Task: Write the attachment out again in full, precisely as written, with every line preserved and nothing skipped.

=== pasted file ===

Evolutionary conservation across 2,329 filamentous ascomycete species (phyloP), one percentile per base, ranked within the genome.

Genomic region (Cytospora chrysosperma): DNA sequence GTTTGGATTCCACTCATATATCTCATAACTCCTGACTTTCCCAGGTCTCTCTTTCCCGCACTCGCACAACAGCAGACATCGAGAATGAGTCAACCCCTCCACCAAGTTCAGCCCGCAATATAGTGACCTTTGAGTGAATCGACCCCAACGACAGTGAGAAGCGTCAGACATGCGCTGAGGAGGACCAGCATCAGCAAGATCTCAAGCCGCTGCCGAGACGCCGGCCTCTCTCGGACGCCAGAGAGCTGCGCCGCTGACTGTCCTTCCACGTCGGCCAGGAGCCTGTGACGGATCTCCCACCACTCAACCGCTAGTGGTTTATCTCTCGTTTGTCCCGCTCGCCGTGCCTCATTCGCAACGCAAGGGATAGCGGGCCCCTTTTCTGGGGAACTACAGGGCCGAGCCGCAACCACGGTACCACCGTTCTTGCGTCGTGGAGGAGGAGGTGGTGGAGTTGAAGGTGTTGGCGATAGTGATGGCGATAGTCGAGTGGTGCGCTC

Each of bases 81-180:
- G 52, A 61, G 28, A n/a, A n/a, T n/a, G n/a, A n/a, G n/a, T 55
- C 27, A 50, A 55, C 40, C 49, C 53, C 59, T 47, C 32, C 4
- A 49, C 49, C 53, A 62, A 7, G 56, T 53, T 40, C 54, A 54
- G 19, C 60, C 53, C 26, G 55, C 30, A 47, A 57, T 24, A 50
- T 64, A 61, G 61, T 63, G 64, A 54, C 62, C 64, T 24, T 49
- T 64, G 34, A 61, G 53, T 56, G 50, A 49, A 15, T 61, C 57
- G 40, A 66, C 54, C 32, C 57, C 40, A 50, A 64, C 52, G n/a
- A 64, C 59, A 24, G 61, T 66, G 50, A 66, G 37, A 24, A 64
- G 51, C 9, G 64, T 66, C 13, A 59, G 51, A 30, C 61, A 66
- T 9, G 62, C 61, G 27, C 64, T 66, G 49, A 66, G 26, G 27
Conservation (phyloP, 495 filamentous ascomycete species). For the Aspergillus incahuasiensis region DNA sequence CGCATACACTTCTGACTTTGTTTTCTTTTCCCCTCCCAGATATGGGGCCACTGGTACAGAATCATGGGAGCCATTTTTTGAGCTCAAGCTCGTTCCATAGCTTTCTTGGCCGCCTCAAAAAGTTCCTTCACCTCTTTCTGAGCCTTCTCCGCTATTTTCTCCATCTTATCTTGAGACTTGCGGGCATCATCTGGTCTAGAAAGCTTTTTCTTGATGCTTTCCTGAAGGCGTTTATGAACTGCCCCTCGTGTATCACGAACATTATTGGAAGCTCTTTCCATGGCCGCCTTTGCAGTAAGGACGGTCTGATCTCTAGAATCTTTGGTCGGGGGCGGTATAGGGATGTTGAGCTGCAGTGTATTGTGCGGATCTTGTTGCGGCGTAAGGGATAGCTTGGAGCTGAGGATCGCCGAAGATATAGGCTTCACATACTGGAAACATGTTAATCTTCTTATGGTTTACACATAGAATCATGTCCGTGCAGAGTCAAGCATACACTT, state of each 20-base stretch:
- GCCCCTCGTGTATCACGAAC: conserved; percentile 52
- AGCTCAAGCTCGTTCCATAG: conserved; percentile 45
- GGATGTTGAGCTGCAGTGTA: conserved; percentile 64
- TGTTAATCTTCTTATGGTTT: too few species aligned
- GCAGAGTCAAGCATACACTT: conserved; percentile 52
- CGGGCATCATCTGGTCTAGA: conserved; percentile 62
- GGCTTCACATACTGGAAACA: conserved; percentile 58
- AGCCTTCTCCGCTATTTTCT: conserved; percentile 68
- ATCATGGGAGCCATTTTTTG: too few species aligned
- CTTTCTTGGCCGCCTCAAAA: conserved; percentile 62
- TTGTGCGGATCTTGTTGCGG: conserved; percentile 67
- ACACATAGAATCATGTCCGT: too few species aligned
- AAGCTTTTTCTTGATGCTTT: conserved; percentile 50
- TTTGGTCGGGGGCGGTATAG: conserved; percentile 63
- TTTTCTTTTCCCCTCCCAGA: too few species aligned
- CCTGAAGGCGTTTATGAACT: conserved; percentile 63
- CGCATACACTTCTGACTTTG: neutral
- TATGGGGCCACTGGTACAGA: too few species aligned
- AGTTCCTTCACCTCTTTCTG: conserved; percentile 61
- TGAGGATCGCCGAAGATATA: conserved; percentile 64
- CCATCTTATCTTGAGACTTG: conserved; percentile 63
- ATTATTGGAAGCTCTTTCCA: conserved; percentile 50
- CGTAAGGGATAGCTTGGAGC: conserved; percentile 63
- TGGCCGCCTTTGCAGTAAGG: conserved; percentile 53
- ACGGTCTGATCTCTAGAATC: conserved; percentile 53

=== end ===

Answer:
Evolutionary conservation across 2,329 filamentous ascomycete species (phyloP), one percentile per base, ranked within the genome.

Genomic region (Cytospora chrysosperma): DNA sequence GTTTGGATTCCACTCATATATCTCATAACTCCTGACTTTCCCAGGTCTCTCTTTCCCGCACTCGCACAACAGCAGACATCGAGAATGAGTCAACCCCTCCACCAAGTTCAGCCCGCAATATAGTGACCTTTGAGTGAATCGACCCCAACGACAGTGAGAAGCGTCAGACATGCGCTGAGGAGGACCAGCATCAGCAAGATCTCAAGCCGCTGCCGAGACGCCGGCCTCTCTCGGACGCCAGAGAGCTGCGCCGCTGACTGTCCTTCCACGTCGGCCAGGAGCCTGTGACGGATCTCCCACCACTCAACCGCTAGTGGTTTATCTCTCGTTTGTCCCGCTCGCCGTGCCTCATTCGCAACGCAAGGGATAGCGGGCCCCTTTTCTGGGGAACTACAGGGCCGAGCCGCAACCACGGTACCACCGTTCTTGCGTCGTGGAGGAGGAGGTGGTGGAGTTGAAGGTGTTGGCGATAGTGATGGCGATAGTCGAGTGGTGCGCTC

Each of bases 81-180:
- G 52, A 61, G 28, A n/a, A n/a, T n/a, G n/a, A n/a, G n/a, T 55
- C 27, A 50, A 55, C 40, C 49, C 53, C 59, T 47, C 32, C 4
- A 49, C 49, C 53, A 62, A 7, G 56, T 53, T 40, C 54, A 54
- G 19, C 60, C 53, C 26, G 55, C 30, A 47, A 57, T 24, A 50
- T 64, A 61, G 61, T 63, G 64, A 54, C 62, C 64, T 24, T 49
- T 64, G 34, A 61, G 53, T 56, G 50, A 49, A 15, T 61, C 57
- G 40, A 66, C 54, C 32, C 57, C 40, A 50, A 64, C 52, G n/a
- A 64, C 59, A 24, G 61, T 66, G 50, A 66, G 37, A 24, A 64
- G 51, C 9, G 64, T 66, C 13, A 59, G 51, A 30, C 61, A 66
- T 9, G 62, C 61, G 27, C 64, T 66, G 49, A 66, G 26, G 27
Conservation (phyloP, 495 filamentous ascomycete species). For the Aspergillus incahuasiensis region DNA sequence CGCATACACTTCTGACTTTGTTTTCTTTTCCCCTCCCAGATATGGGGCCACTGGTACAGAATCATGGGAGCCATTTTTTGAGCTCAAGCTCGTTCCATAGCTTTCTTGGCCGCCTCAAAAAGTTCCTTCACCTCTTTCTGAGCCTTCTCCGCTATTTTCTCCATCTTATCTTGAGACTTGCGGGCATCATCTGGTCTAGAAAGCTTTTTCTTGATGCTTTCCTGAAGGCGTTTATGAACTGCCCCTCGTGTATCACGAACATTATTGGAAGCTCTTTCCATGGCCGCCTTTGCAGTAAGGACGGTCTGATCTCTAGAATCTTTGGTCGGGGGCGGTATAGGGATGTTGAGCTGCAGTGTATTGTGCGGATCTTGTTGCGGCGTAAGGGATAGCTTGGAGCTGAGGATCGCCGAAGATATAGGCTTCACATACTGGAAACATGTTAATCTTCTTATGGTTTACACATAGAATCATGTCCGTGCAGAGTCAAGCATACACTT, state of each 20-base stretch:
- GCCCCTCGTGTATCACGAAC: conserved; percentile 52
- AGCTCAAGCTCGTTCCATAG: conserved; percentile 45
- GGATGTTGAGCTGCAGTGTA: conserved; percentile 64
- TGTTAATCTTCTTATGGTTT: too few species aligned
- GCAGAGTCAAGCATACACTT: conserved; percentile 52
- CGGGCATCATCTGGTCTAGA: conserved; percentile 62
- GGCTTCACATACTGGAAACA: conserved; percentile 58
- AGCCTTCTCCGCTATTTTCT: conserved; percentile 68
- ATCATGGGAGCCATTTTTTG: too few species aligned
- CTTTCTTGGCCGCCTCAAAA: conserved; percentile 62
- TTGTGCGGATCTTGTTGCGG: conserved; percentile 67
- ACACATAGAATCATGTCCGT: too few species aligned
- AAGCTTTTTCTTGATGCTTT: conserved; percentile 50
- TTTGGTCGGGGGCGGTATAG: conserved; percentile 63
- TTTTCTTTTCCCCTCCCAGA: too few species aligned
- CCTGAAGGCGTTTATGAACT: conserved; percentile 63
- CGCATACACTTCTGACTTTG: neutral
- TATGGGGCCACTGGTACAGA: too few species aligned
- AGTTCCTTCACCTCTTTCTG: conserved; percentile 61
- TGAGGATCGCCGAAGATATA: conserved; percentile 64
- CCATCTTATCTTGAGACTTG: conserved; percentile 63
- ATTATTGGAAGCTCTTTCCA: conserved; percentile 50
- CGTAAGGGATAGCTTGGAGC: conserved; percentile 63
- TGGCCGCCTTTGCAGTAAGG: conserved; percentile 53
- ACGGTCTGATCTCTAGAATC: conserved; percentile 53